This bill ensures comprehensive national application of the federal counter-terrorism offences. As a number of members speaking in this debate have said, it operates to re-enact part 5.3 of the Criminal Code—the part that contains terrorism offences—such that now it will attract the support of the state references of power. This is provided for under the Commonwealth Constitution in section 51(xxxvii). This is an important but rarely used section of the Constitution, and the government seeks to have it operate now in relation to this bill to ensure that we get widespread coverage as a result of this legislation. Once this bill is enacted it will re-enact those terrorism provisions so as to provide blanket coverage. It means that our terrorism offences will be capable of operating throughout Australia without any potential limitations arising from existing limits on Commonwealth constitutional powers. An important realisation, as well, is the fact that this bill provides for concurrent operation of state offences that might deal with similar types of activity. In no way does the Commonwealth seek to cover the field in this particular area. What it does seek is to work cooperatively with state governments to ensure that Commonwealth legislation is uniform and also respect the fact that states have jurisdictional rights to enforce powers in the same area.

This bill, as I mentioned, is part of a counter-terrorism legislative package that delivers on this government's commitment to ensuring the best possible protection for the people of Australia against those who would commit such egregious acts. The safety and security of all Australians are absolutely instrumental. Western democracies have at their very core liberty and freedom, and an important component of liberty and freedom is the ability to feel secure. I contend that they are mutually inclusive: if you cannot feel secure you cannot possibly have liberty and freedom. You must have both.

On that basis, it is important that we have in place laws that go to the core of addressing people's existing concerns about whether Australia could fall victim to the type of terrorist activity we saw on September 11. Indeed as a nation we have fallen victim: on October 12 in Bali. Whilst the Bali attack was a strike on Australians, it did not occur on home soil. I am sure that is reassuring for some, but it is not the position of the government to be too complacent about these issues. Accordingly, it is important that we have this type of legislation in place to provide the safety that people are looking for. Not only do Australians want to feel safe in their homes, safe in their cities and safe as they go about their daily lives but that safety is a crucial component of the long-term economic wellbeing of Australia. Industries such as the tourism industry—which I would highlight—are fundamentally reliant on the long-term safety and stability of our nation. The tourism industry is vital to a city such as the one I represent: the Gold Coast.


Mr Pyne —A fine city!


Mr CIOBO —It is a fine city, and I thank the member for Sturt for that interjection. The Gold Coast is rapidly growing. It is the fastest growing city in Australia. The tourism industry is an absolutely vital component of our city, accounting for some 37 per cent of local GDP.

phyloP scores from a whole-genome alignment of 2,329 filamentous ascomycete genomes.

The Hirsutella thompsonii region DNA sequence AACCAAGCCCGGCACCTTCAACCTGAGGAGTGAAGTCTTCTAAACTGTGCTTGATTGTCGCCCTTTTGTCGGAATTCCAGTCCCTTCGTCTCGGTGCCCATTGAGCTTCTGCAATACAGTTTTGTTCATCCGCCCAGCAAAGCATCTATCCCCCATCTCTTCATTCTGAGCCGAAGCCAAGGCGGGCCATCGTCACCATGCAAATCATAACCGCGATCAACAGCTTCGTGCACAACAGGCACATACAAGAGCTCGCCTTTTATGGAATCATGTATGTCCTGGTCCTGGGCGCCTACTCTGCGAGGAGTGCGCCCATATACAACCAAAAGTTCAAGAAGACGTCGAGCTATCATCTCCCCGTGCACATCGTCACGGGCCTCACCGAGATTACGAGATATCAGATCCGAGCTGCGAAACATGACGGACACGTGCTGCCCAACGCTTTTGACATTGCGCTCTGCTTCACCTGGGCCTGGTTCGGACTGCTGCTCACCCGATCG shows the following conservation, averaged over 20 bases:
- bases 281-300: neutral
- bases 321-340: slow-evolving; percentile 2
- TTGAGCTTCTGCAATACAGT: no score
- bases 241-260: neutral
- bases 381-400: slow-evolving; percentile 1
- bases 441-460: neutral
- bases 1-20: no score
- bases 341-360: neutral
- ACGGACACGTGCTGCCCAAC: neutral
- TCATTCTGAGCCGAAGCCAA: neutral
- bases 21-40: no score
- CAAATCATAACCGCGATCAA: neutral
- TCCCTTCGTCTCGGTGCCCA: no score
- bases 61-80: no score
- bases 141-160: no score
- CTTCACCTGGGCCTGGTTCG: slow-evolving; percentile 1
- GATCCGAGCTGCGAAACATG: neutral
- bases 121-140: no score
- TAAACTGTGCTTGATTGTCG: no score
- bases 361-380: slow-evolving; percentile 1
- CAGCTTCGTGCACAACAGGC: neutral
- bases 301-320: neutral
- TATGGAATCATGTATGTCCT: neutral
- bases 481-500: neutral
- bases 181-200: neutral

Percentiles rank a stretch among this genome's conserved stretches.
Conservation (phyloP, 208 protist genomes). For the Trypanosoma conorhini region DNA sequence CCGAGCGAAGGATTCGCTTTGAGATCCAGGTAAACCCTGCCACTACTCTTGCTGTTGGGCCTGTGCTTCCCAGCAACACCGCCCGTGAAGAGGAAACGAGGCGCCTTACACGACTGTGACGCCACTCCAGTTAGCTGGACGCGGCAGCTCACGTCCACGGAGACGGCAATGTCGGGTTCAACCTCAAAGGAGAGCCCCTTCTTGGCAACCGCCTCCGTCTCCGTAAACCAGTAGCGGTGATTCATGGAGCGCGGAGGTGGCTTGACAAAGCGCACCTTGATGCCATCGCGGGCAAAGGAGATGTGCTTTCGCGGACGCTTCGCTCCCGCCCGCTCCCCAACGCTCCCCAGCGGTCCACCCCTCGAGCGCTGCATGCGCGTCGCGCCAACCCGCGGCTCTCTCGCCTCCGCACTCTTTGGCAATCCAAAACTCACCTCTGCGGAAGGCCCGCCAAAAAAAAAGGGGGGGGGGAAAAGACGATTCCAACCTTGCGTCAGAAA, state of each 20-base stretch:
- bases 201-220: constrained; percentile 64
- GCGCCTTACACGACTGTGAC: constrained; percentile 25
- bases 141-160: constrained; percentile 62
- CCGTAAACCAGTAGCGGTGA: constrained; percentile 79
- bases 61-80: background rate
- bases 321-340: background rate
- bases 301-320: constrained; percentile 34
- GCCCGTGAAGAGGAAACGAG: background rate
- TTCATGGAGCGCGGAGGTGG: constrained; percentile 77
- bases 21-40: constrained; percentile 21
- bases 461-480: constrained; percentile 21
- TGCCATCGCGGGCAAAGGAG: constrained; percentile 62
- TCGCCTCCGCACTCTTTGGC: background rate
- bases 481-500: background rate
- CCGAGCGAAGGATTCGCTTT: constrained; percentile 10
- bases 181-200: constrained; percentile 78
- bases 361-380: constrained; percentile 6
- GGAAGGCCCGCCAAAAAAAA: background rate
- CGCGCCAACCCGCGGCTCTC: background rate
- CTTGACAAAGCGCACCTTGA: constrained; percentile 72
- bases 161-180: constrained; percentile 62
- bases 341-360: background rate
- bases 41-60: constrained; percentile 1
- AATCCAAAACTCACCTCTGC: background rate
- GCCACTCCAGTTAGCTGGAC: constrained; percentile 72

Mr Pyne —A wonderful figure!


The DEPUTY SPEAKER (Ms Gambaro)—I thank the honourable member for Sturt for his enthusiasm.


Mr CIOBO —On that basis it is important that this piece of legislation assist the tourism industry to send the message internationally that tourists will be safe when they come to Australia. We can flippantly look at this type of legislation as not being directly tied to the long-term benefit of the tourism industry. But the fundamental fact, as we heard from the member for Cook, is that, if an act were committed within Australia that shook the tourism industry to its foundations, it would have a vastly negative impact on the tourism industry on a long-term basis. When you consider that tourism is our second-largest export industry, accounting for some $24 billion—


Mr Pyne —Madam Deputy Speaker, will my honourable friend give way to a question?


The DEPUTY SPEAKER —No, the give-way rule has not been renewed. It concluded at the end of last year.


Mr Pyne —I thought it had been renewed this year.


The DEPUTY SPEAKER —No, we have not yet resumed the give-way rule, but at a discussion of the Speakers Panel the other evening we considered whether we would reintroduce it. So I cannot give way to the member for Sturt on this occasion, as much as I would like to.


Mr CIOBO —As I indicated, the tourism industry accounts for some $24 billion in exports. It is our second largest export industry. The member for Cook, who spoke earlier in this debate, said that the tourism industry in Bali has been completely destroyed as a consequence of the terrorist act that took place there. The simple fact is that if an act like that did occur in Australia we could, for a very long period, say goodbye to the exports that we generate through tourism. I am very pleased, as the member for Moncrieff, to stand in this chamber this morning and say that this legislation goes directly to the core of ensuring that the people of Australia not only feel safe as they go about their business but also recognise that we are on the lookout to ensure that there is long-term economic growth in industries such as tourism—the kind of growth that can be sustained and protected through legislation like this. I commend this bill to the House. It is an important component of the federal government's terrorist legislation. It is simply one additional tier and one additional response to the way the federal government is ensuring that the long-term safety and security of all Australians is protected against the current terrorist activity.